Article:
I Am Better Than You – Indie… really?

Pretentious writing whiz-kid Jesse Hayward weighs in on some of the most infuriating aspects of the music world in this, his new weekly column. We figured, if he’s gonna argue with us all the time about what music is and what it isn’t, why not throw it out there and share the annoyance with you, our loyal public? Here goes…

Apparently indie is a genre. I write for an independent music magazine and I still needed this explained to me. It was explained to me. I still think it’s a stupid idea.

Here’s a quick crash course:

Indie is short for Independent. It refers to the business status of the band – not the music. If a band is signed to, say, Warner Music, they are not indie. If a band is producing records under their own label, or under an independent label, then that band is indie.

That’s all. There is no nebulous set of musical characteristics that will allow a band to be defined as indie. It is a simple equation with a binary result. Indie, or not.

Now, back when I was a teenager, in the golden musical age of the 90s, the term alternative was thrown around quite a bit. This served as an easy term to define music that was not appearing in the Top 40 lists, yet was obviously fantastic music. Artists as varied as Soundgarden, Marilyn Manson and Bjork were considered to be alternative. Alternative music soon gained such popularity that the term became obsolete. It is disingenuous to pretend that Marilyn Manson is still alternative when beer-soaked frat boys are playing his music in colleges across the USA – and don’t forget the violence.

Indie has a similar nonsense to it. It is not a descriptive term. There are no characteristics of indie music common to all bands defined as indie. My editor Mikey tells me that the word has evolved from its original meaning of ‘independent’ to a new meaning, but this new meaning seems entirely vague.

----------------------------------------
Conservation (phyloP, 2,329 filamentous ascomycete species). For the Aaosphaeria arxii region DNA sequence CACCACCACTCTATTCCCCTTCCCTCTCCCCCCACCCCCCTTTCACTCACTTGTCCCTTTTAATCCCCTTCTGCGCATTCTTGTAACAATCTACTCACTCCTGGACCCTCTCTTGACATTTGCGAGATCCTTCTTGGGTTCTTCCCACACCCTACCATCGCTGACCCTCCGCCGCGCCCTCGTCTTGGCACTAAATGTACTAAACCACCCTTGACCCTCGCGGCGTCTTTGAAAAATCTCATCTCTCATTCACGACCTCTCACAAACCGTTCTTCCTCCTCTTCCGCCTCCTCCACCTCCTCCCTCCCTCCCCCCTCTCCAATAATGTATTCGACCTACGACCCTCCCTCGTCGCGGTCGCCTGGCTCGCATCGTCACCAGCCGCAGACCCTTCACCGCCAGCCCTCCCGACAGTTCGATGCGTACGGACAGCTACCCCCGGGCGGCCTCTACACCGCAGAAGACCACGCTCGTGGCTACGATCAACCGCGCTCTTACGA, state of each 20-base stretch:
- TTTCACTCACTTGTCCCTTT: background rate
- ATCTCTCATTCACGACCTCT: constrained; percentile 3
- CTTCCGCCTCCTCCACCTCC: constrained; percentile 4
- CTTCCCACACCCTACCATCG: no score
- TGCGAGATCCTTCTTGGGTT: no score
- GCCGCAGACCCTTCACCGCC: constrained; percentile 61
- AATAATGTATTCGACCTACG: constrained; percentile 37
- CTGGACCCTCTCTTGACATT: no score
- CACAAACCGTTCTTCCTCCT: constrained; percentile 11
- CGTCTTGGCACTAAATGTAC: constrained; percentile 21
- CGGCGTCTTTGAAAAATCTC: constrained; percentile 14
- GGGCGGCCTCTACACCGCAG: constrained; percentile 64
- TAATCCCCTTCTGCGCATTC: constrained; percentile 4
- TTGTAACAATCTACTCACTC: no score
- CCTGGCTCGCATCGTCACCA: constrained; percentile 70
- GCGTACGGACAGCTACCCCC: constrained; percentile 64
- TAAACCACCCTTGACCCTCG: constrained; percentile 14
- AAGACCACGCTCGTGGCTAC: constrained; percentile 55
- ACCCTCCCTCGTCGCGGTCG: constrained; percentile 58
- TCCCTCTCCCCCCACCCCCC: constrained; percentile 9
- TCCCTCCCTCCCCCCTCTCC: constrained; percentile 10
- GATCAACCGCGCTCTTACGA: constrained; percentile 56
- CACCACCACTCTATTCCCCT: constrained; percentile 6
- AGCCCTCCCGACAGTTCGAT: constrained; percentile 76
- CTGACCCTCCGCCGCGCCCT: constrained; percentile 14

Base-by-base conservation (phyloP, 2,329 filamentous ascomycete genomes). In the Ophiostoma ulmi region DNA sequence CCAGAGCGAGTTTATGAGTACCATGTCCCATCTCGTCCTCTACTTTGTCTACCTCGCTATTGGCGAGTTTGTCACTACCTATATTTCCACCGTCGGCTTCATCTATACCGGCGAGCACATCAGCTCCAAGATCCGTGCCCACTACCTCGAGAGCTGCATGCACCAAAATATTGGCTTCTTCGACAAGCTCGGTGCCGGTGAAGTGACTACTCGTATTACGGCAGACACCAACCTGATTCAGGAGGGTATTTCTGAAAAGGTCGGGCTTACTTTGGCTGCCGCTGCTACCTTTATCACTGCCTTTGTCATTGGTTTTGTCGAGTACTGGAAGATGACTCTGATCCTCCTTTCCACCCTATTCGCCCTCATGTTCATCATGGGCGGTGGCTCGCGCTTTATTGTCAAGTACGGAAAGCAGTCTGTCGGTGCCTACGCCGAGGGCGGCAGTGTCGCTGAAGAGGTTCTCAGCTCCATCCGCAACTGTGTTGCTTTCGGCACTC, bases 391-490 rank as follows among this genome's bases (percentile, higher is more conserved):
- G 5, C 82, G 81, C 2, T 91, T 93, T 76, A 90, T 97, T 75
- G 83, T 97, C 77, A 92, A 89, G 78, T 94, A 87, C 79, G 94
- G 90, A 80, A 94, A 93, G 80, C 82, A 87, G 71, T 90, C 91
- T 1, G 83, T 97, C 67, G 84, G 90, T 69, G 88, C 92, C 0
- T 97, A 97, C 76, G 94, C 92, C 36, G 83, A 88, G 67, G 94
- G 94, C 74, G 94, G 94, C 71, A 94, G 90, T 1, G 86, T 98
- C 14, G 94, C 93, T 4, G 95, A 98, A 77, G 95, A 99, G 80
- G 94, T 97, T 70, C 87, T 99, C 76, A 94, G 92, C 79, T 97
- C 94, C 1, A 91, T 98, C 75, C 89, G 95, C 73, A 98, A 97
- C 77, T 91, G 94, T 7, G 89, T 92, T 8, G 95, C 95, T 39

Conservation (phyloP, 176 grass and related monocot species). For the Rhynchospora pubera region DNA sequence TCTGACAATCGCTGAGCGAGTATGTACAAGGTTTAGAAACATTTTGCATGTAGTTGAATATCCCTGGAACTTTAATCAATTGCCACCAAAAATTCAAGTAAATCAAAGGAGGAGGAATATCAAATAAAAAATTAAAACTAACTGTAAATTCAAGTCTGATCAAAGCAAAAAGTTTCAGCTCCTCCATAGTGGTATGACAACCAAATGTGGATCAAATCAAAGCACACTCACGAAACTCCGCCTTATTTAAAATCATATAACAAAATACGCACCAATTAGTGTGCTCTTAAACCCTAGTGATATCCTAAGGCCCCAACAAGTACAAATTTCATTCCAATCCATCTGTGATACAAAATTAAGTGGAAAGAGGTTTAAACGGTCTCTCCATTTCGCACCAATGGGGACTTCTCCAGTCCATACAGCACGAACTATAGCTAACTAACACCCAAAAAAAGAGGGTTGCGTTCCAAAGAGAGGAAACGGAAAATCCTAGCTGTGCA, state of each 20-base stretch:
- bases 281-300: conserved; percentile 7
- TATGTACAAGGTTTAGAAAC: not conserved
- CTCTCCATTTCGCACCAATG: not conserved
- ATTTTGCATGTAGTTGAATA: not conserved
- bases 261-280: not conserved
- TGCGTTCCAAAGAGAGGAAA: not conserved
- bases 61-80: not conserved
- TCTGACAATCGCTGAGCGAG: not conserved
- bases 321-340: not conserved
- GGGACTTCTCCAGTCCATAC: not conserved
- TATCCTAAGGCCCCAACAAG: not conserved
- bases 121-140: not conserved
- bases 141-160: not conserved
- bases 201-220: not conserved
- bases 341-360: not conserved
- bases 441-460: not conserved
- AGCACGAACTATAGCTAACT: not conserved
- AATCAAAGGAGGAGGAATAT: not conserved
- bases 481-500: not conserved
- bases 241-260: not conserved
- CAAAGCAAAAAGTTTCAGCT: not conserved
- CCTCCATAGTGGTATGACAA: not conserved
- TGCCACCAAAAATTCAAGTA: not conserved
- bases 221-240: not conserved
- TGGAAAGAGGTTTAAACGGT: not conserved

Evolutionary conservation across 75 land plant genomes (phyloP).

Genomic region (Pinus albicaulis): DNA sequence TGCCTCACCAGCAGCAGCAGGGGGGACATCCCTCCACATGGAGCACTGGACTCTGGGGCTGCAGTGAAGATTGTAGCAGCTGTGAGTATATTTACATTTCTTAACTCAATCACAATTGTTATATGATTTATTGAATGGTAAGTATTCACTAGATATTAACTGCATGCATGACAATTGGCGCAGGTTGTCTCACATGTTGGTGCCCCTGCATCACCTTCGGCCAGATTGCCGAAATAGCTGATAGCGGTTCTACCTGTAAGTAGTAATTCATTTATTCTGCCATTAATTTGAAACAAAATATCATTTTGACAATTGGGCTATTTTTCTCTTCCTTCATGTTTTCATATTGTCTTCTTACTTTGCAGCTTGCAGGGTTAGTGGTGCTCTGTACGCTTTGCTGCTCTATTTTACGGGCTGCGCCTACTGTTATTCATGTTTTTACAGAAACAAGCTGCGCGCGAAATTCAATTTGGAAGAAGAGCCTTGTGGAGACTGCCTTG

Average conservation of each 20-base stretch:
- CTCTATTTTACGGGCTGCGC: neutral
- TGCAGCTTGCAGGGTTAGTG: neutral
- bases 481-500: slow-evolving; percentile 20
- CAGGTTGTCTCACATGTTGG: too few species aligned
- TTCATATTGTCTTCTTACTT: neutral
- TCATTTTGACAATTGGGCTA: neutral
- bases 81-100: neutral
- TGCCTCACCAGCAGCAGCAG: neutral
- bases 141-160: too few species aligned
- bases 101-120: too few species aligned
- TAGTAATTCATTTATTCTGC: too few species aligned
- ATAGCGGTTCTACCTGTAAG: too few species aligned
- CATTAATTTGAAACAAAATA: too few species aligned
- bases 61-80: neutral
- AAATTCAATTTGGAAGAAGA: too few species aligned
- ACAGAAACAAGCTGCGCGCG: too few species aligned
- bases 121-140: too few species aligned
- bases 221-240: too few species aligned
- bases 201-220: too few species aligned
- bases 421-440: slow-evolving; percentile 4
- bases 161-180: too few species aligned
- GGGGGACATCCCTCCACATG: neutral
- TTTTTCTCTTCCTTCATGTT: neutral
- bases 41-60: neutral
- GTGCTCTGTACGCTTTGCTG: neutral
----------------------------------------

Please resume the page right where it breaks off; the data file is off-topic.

Alternative, indie, these are terms applicable only in a moment of time. Alternative no longer has real meaning in the Western world. Indie is simply a business term. It is easy to see why pretension has bridged the gap between Indie Kid’s fantasies and reality. It is far more enjoyable to see a terrible band if that band is considered indie. Sure, they can’t play and their lyrical content sounds like a random love-song generator’s output, but they’re totally indie, ya know?

I think we should do away with the word indie as it refers to musical genre. Here is my most compelling argument: The Internet has provided us with an instant and essentially free distribution system. As technology develops it becomes easier to record at home using simple and common hardware. As such, corporate music giants will either die or be forced to evolve into something completely different – a transition it appears they are not prepared to make.

We are in control. As music consumers, we have access to music from across the globe. As musicians, we have access to audiences which would previously have remained out of reach. As a global audience, we are shaping the future of music.

‘Indie’ seems to paint some nebulous, ill-defined group of musicians with one brush. ‘Indie’ seems to want this group perceived as the underdog in some battle with mainstream music, as if the two were distinct and separate. Independent music is the mainstream, in communities worldwide.

Corporate pop crap is now the underdog. Funny, usually I go for the underdogs. Not this time.

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